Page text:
What’s new in gardening this year? Here are some interesting ideas I saw at the ProGreen Expo last week. ProGreen is the premier Rocky Mountain regional green industry conference held annually in Denver.
Expanded shale is the new way to amend clay soil. When incorporated into soil, the expanded shale improves soil drainage, but it can also hold water during drought. The light-weight shale doesn’t break down like organic soil amendments so it should last for many years in the landscape or even in containers. Gardeners should be able to buy either in bulk or 40 pound bags from local nurseries or soil suppliers.
The dreaded Emerald Ash Borer has found its way into Colorado, and any gardener who has an ash tree should be concerned. The Expo had quite a few booths dedicated to either new tools for detecting EAB, treatments for trees, or general information about this destructive insect. One of the main concerns from gardeners is how to treat trees without harming beneficial insects and the environment. Some products, like TreeAzin from Canada, claim to be safer than other treatments. Gardeners should wait until EAB is found within 15 miles of their ash trees before taking action.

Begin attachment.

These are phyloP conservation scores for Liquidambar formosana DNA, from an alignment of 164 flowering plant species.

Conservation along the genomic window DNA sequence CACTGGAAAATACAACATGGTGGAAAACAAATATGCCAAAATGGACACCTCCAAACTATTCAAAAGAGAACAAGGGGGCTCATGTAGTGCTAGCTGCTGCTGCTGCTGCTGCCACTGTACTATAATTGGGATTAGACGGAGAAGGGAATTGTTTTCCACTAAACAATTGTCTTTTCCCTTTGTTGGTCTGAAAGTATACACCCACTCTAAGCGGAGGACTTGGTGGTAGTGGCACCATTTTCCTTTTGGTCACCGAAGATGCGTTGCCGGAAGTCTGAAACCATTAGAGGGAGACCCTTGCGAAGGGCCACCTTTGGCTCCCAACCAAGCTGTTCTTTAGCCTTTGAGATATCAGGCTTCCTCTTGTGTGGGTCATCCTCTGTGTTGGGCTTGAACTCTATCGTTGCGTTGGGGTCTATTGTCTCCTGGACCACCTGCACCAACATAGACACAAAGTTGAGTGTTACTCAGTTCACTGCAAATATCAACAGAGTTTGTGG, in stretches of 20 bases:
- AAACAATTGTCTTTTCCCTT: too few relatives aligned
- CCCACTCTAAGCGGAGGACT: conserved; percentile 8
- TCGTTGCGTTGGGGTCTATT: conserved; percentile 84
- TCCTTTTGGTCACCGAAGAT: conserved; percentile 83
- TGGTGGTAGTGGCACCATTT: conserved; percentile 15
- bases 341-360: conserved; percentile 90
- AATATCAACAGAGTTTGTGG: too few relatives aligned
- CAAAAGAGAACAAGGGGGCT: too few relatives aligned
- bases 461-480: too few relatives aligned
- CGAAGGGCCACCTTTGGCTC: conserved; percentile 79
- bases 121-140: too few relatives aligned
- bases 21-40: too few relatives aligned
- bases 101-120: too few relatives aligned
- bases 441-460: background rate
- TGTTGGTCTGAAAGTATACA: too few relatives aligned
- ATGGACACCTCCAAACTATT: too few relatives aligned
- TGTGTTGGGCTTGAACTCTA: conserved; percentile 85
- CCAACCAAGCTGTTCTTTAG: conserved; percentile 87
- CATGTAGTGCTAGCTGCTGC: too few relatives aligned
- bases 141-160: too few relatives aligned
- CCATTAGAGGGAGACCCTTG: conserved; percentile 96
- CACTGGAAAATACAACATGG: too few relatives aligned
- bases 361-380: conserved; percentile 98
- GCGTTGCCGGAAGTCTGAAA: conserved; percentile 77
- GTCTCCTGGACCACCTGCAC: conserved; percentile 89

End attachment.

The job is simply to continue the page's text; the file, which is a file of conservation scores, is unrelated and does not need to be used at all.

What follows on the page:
Plant Select has a fresh new look this season, and a new tagline, too: Plant Smarter. The new approach helps gardeners see the benefits of the program’s plants that are “designed to thrive in high plains and intermountain regions.” I’m a big fan of Plant Select plants, and I especially like this new, feisty approach to gardening in a tough climate with wind, hail, snow and sun…”Bring it On.”
Despite its name, Nutri-Mulch is an organic soil conditioner made from used turkey bedding. The wood shavings and turkey manure are processed into an all-purpose compost that works for vegetable and flower beds, trees and shrubs, and as a top dressing for lawns. The product is popular among gardeners and landscapers in other areas of the country and is just making in-roads into being distributed in our region. Asking for it by name at your favorite nursery or garden center may help spread the compost more quickly.
Gardeners may be seeing more containers planted with ornamental and edible mixtures at their favorite garden center this season. Seed companies make planting containers easier with multi-species pellets, like those from Simply Salad. The Wonder Wok mixture of Asian greens like mustards, kale and bok choy.